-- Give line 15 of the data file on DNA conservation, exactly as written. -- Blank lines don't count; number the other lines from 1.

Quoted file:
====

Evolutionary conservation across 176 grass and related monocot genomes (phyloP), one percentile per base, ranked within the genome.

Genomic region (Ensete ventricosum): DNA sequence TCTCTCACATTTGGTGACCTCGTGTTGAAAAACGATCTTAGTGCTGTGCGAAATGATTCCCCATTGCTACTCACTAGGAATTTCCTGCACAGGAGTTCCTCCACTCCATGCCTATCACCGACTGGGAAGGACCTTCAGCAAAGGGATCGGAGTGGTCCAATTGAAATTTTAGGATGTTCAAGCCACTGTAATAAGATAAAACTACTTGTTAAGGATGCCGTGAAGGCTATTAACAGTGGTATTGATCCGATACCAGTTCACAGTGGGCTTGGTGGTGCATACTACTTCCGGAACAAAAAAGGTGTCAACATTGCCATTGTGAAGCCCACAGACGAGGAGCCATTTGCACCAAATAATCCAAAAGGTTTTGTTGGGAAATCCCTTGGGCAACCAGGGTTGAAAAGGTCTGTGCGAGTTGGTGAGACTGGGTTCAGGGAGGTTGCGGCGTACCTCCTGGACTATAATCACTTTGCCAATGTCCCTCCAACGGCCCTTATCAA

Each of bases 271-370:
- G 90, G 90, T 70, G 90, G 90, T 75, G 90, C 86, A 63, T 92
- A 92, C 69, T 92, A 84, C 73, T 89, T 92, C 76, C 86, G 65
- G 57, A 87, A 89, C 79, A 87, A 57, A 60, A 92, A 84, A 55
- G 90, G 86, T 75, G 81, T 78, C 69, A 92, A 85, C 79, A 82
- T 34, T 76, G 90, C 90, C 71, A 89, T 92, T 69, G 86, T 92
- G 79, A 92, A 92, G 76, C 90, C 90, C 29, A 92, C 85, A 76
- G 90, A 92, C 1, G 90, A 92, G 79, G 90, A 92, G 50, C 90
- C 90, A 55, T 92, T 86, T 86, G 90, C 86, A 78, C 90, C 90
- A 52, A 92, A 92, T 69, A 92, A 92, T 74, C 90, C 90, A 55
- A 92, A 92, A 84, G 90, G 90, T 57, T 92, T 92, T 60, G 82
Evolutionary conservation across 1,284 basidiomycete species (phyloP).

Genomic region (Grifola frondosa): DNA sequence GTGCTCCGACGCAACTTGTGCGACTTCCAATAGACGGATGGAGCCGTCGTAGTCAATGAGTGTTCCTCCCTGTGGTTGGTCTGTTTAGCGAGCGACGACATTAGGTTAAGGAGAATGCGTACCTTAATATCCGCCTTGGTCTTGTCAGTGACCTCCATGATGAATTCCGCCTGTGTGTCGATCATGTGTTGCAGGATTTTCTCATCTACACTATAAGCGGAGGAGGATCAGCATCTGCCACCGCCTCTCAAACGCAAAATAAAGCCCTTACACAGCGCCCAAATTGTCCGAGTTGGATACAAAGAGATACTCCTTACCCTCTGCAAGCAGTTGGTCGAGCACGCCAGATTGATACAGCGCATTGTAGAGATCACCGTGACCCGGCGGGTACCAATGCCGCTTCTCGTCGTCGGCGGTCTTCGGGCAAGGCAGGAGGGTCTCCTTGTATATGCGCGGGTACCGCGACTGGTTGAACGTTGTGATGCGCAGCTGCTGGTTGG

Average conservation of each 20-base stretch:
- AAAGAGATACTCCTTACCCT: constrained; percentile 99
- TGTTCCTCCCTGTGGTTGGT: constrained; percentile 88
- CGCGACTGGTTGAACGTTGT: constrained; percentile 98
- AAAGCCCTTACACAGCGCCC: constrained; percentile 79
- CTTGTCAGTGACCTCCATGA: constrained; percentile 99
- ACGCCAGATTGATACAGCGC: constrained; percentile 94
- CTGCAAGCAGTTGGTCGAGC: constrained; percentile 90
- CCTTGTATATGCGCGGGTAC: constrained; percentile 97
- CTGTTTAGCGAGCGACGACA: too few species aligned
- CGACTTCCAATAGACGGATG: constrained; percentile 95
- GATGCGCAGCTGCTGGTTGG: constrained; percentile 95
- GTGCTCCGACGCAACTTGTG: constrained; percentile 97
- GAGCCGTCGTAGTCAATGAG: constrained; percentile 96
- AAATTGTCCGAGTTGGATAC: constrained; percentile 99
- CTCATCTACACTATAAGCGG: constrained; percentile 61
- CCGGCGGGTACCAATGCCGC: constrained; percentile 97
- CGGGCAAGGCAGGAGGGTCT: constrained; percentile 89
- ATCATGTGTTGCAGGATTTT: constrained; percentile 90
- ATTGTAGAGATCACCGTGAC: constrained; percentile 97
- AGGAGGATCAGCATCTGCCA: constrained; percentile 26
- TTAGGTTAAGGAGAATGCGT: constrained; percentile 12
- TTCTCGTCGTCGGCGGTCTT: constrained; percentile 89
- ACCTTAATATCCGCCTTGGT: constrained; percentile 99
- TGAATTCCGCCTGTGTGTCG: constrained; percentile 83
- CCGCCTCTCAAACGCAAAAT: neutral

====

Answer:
Genomic region (Grifola frondosa): DNA sequence GTGCTCCGACGCAACTTGTGCGACTTCCAATAGACGGATGGAGCCGTCGTAGTCAATGAGTGTTCCTCCCTGTGGTTGGTCTGTTTAGCGAGCGACGACATTAGGTTAAGGAGAATGCGTACCTTAATATCCGCCTTGGTCTTGTCAGTGACCTCCATGATGAATTCCGCCTGTGTGTCGATCATGTGTTGCAGGATTTTCTCATCTACACTATAAGCGGAGGAGGATCAGCATCTGCCACCGCCTCTCAAACGCAAAATAAAGCCCTTACACAGCGCCCAAATTGTCCGAGTTGGATACAAAGAGATACTCCTTACCCTCTGCAAGCAGTTGGTCGAGCACGCCAGATTGATACAGCGCATTGTAGAGATCACCGTGACCCGGCGGGTACCAATGCCGCTTCTCGTCGTCGGCGGTCTTCGGGCAAGGCAGGAGGGTCTCCTTGTATATGCGCGGGTACCGCGACTGGTTGAACGTTGTGATGCGCAGCTGCTGGTTGG